A friend first told me about Grandaddy - before that point I'd never heard of the band. I heard my first Grandaddy song on MTV and I was a good enough reason for me to buy the album. I wasn't dissapointed. Its a very relaxed album - great for just chillin out at home and relaxing. Its a great shame with bands like Grandaddy, Semisonic and other un-heard of indie/rock bands arn't recognised in the British Charts, and Steps and S-Club 7 are. Most of my friends havent heard of Grandaddy,this is because thew charts now-a-days are saturated with manurfactured music. I recomend you buy it- even if you have'nt heard any of their songs you will enjoy it if you're after something you can chill out to or if you enjoy indie/rock.
I came across Californian based Grandaddy's album by pure chance and was much in need for something fresh in my CD collection - it more than fit the bill. I have fallen in love with this quirky and peculiar album. Grandaddy's 'The Sophtware Slump' is a remarkable work of sweeping ballads to subjects as eccentric as recently deceased, neglected robot's called Jed, that was created in the kitchen 'Jed the Humanoid', to peans to obsolescent pieces of mass technology; 'Broken Household Appliance National Forrest' and remote viewing of the world 'Miner at the Dial-a-view'. The whole album is infused with some sort of epic, futuristic technology, so much so that I'm sure it shouldn't of really worked, being as close to a seventies 'concept' album as it is - but it does work - beautifully. What is here is tunes aplenty with lyrics that make you prick up your ears, all sung by Jason Lytle - the vocalist, keyboardist and guitarist (the hardest worker in the band then?) with a voice reminiscent of a young Neil Young. It sounds like he's a top a huge technological rubbish dump, watching the world grow a grey pallor as technology overtakes humanity. Highly recommended.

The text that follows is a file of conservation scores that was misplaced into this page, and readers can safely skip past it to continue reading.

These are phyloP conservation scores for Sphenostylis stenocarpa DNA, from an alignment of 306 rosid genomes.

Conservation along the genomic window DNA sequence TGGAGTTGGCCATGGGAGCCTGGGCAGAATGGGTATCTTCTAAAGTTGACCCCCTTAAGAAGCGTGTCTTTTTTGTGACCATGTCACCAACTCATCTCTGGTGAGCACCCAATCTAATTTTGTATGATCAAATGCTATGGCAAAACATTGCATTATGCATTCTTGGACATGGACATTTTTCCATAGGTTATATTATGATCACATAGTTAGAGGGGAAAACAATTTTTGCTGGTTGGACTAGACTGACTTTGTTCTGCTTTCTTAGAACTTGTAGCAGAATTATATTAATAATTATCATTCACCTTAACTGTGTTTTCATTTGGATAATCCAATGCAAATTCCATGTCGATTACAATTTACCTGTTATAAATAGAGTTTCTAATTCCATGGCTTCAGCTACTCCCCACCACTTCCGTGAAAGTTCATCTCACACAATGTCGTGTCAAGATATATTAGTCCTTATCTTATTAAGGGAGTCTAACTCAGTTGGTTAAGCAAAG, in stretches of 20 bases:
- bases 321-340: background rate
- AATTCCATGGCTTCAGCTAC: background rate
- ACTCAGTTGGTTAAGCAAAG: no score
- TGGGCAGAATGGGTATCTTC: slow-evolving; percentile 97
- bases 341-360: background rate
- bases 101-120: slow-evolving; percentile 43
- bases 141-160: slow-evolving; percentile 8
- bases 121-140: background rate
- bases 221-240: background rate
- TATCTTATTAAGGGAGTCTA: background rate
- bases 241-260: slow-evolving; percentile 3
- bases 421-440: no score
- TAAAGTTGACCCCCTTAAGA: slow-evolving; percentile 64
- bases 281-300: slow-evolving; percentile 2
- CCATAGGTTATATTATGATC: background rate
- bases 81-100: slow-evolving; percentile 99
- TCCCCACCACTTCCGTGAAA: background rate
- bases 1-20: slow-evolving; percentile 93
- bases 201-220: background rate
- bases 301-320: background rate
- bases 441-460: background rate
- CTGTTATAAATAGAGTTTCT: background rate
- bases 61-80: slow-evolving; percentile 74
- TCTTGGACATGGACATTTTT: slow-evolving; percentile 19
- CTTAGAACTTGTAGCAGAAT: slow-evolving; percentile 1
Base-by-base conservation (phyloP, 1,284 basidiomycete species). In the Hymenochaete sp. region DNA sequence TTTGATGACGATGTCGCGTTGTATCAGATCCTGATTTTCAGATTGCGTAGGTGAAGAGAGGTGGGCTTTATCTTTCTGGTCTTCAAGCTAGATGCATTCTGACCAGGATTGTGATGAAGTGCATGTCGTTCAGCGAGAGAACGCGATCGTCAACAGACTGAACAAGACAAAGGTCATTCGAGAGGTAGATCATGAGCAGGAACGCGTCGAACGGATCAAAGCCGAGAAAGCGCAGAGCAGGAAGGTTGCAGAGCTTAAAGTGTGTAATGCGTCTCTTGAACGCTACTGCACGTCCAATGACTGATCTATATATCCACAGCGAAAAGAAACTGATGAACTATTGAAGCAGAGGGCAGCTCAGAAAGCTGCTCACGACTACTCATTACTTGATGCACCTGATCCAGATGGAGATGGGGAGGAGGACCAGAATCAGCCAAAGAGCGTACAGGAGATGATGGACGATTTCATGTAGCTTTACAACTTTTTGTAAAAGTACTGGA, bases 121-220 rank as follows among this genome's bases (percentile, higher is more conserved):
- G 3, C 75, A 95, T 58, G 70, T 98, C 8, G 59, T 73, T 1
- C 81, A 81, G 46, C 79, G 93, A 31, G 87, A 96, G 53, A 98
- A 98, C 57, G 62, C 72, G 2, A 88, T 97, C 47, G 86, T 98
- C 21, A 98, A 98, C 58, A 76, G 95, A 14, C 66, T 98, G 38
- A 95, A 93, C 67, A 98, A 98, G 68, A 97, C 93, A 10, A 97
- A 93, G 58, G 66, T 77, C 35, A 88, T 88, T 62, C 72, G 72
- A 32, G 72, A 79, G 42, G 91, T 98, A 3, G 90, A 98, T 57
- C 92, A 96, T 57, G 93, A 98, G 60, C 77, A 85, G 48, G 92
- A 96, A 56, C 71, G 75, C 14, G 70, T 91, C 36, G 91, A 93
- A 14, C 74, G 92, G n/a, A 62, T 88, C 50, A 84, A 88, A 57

I was introduced to Grandaddy with the tracks "The Crystal Lake" and "Hewlett's Daughter". The Sophtware Slump was on my Christmas list because of these songs, and I don't regret that. The tracks of this album are all good in their own right, but I find the album as a whole a bit samey. Most of the tracks are the same kind of thing, which while it is good on its own, an album full of it can be quite mind-numbing. Tracks I particularly like are Jed The Humanoid, a tale about a being created but then neglected, and Miner at the Dial-a-view, which is bizzare in a good way. Many people compare this to Radiohead's OK Computer, which is in some ways a fair comparison. The mood of the music is slightly different, but the sound is similar. All in all a good album, so long as you listen to it in short bursts.
In America this album was being compared to OK Computer and was hailed as the best album of 2000. I immediately went out to get this album and after the first listen I was dissappointed. In my eyes (or ears) it failed to live up to its reputation. However after a couple of listens it began to grow on me. The opening track He's simple, he's dumb, he's the pilot is excellent all be it 9 minutes long. The piano driven Underneath The Weeping Willow is also a highlight along with the current single Crystal Lake. This album dissappointed me at the start because it was nothing like OK Computer. It was probably compared to OK Computer because they are both ground breaking. You have to give The Sophtware Slump at least a couple of listens to really get into it. You should definately buy this album but don't expect another OK Computer.